Louisiana has unveiled new rules for child care centers as a part of a planned overhaul of the state's pre-K system.
Officials at the state Department of Education say the changes will allow teachers to devote more time to the development of each child as well as learning.
"The proposed regulations also ensure that our preschool children are cared for and taught by qualified, competent and trustworthy individuals while maintaining health and safety requirements," state Superintendent of Education John White said in the announcement.
The new regulations will be looked over by the state Board of Elementary and Secondary Education at its next meeting on December 2-3.
The changes come as a result of a 2012 state law that was supposed to improve the pre-K system in the state. Critics said the law had varying degrees of quality and standards.
New changes would require all employees and volunteers to be subject to a fingerprint-based background check. Staff members must also be trained in pediatric first aid as well as administering medicines. In addition, centers will be required to post their licenses and daily schedules.
The department have been meeting with child care officials and others for a year to discuss the proposed changes.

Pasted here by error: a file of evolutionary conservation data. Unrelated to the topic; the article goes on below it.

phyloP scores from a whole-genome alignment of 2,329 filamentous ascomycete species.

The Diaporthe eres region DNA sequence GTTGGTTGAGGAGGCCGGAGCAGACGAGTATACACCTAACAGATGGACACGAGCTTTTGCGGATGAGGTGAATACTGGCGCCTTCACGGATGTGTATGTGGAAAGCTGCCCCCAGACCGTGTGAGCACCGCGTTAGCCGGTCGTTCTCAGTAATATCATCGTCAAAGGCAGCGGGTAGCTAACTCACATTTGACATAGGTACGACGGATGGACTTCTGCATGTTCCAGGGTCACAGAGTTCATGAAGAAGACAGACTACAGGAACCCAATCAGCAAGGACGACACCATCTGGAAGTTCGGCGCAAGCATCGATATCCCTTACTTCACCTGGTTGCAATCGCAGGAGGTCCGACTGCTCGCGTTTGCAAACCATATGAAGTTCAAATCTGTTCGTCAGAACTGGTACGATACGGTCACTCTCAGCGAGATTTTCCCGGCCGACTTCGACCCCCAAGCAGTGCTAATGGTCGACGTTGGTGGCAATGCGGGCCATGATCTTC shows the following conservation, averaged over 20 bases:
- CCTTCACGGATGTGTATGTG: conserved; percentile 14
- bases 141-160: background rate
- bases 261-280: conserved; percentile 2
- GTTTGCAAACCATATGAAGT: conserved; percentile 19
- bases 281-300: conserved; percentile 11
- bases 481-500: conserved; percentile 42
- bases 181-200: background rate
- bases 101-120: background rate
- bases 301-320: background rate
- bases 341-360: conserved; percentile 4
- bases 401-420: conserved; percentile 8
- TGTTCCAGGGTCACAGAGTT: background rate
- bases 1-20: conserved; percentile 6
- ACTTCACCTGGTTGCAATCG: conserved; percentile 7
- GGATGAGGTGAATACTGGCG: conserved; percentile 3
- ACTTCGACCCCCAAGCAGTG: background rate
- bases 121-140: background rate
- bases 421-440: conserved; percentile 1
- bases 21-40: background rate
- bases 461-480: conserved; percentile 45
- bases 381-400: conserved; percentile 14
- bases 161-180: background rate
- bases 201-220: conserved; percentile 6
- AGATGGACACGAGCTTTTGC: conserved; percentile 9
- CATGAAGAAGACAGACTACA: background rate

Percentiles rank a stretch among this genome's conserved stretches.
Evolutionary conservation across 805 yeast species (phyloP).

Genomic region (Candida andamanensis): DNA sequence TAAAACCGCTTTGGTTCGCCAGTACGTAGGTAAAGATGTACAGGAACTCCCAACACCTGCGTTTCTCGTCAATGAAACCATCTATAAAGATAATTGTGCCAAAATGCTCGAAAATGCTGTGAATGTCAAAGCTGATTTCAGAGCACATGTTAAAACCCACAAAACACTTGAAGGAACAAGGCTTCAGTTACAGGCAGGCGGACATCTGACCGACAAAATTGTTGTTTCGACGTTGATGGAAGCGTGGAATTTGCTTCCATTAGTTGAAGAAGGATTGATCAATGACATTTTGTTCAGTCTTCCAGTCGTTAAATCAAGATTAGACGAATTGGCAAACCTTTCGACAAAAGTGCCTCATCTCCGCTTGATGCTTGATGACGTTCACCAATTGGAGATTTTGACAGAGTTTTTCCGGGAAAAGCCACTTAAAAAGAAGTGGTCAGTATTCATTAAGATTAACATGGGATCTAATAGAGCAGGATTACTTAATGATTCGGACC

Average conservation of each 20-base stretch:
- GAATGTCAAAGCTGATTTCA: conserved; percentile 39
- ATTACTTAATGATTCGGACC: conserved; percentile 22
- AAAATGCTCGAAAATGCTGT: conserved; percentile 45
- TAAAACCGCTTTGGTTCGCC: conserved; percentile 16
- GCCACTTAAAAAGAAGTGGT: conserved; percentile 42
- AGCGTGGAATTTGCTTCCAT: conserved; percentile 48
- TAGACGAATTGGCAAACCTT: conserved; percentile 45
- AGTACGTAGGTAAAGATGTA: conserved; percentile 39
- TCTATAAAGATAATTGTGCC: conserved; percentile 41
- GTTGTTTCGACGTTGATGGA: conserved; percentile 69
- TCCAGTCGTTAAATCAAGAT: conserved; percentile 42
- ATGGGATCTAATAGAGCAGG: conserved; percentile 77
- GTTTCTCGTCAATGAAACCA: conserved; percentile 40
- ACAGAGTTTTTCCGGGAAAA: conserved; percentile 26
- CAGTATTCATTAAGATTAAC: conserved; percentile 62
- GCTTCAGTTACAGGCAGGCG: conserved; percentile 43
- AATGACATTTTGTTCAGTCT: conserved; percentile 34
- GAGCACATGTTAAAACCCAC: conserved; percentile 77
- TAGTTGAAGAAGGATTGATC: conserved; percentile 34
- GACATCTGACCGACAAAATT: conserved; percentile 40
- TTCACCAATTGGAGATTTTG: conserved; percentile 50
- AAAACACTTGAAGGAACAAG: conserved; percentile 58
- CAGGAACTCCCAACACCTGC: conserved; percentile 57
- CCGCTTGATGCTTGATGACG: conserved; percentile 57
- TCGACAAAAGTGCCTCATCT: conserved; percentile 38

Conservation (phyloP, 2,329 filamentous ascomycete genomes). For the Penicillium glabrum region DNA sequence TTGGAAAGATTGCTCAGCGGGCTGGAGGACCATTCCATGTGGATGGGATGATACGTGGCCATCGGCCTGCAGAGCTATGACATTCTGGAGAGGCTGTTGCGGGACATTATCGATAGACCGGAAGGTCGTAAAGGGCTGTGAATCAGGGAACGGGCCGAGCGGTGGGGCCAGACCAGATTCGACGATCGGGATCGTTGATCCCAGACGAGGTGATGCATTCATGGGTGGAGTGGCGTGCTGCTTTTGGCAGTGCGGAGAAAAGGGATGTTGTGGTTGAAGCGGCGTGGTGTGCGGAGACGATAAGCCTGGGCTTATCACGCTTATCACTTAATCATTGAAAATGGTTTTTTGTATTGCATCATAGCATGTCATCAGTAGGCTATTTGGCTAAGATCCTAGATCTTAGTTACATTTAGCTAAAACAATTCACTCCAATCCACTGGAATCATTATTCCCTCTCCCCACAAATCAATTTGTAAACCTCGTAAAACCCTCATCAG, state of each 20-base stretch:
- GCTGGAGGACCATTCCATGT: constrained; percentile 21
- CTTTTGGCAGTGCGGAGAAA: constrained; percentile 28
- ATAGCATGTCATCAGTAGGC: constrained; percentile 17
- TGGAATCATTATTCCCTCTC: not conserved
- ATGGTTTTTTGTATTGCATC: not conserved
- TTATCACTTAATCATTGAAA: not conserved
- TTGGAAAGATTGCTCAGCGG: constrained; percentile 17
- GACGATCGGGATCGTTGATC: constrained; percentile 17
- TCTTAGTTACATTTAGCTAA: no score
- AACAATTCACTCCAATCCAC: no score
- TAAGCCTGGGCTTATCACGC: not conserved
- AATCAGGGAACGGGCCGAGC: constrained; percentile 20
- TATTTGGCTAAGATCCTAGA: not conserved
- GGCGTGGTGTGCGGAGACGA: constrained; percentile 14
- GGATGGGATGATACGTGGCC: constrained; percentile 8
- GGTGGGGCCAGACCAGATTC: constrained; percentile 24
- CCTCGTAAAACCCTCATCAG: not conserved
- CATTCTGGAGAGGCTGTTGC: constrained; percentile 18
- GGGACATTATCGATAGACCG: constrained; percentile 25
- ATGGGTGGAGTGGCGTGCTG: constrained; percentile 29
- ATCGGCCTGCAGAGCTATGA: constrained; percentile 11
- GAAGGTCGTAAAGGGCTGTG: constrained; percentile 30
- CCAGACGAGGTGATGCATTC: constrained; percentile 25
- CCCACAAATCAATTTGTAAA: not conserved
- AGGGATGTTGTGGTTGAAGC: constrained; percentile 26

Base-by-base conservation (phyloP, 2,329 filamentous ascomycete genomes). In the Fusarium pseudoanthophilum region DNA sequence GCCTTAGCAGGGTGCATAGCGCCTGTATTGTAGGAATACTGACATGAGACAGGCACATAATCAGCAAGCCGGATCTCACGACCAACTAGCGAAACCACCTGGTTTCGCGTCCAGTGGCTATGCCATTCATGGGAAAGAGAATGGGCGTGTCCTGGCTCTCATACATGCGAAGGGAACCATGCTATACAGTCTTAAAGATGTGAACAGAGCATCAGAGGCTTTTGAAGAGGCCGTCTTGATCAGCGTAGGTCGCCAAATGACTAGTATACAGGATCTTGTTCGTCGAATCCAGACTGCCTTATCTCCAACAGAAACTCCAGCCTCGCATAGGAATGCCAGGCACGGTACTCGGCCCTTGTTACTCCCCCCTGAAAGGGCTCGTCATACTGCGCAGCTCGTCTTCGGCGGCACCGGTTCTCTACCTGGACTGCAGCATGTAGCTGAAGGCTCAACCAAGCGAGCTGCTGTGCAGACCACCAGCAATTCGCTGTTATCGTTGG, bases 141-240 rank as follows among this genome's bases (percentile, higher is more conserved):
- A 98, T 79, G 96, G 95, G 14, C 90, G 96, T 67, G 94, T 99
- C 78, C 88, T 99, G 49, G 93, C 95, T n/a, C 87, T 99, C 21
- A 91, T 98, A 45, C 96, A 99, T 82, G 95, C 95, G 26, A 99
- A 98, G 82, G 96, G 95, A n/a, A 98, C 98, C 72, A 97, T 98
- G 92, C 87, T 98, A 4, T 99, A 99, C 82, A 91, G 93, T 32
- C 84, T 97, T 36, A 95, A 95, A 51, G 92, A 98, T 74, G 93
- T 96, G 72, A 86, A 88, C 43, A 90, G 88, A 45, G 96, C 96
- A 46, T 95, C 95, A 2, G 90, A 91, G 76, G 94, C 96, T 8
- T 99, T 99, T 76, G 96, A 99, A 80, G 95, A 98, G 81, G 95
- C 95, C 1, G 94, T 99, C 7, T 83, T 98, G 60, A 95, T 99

Critics of the current pre-K system say that less than half of those who graduate from the program enter kindergarten academically prepared.
Alan Young, a member of the board of the Child Care Association of Louisiana said the new system would ensure that all pre-K students go to kindergarten ready to learn.
Meanwhile, financial assistance for child care within the state is harder to come by. Budget cuts in addition to stricter eligibility requirements are causing the number of families in the state who receive aid to drop by over 60% in the last five years.
According to state officials, not enough money exists in the budget to fund each and every child whose families apply for assistance. In 2011, families who made less than 75% of the average state income could apply for child care. As of 2012, that limit was cut to 55% of the average state income.
The federal program Temporary Assistance for Needy Families was created in 1996 in an effort to cover day care costs to allow welfare recipients to go back to work. States are given the funds, allowed to spend the money as they see fit, so long as it went to helping the poor.
However, states are continuously using the funds to aid other areas of their budgets that are in need as a result of the 2001 concession. For Louisiana, those areas include child welfare and its pre-kindergarten program.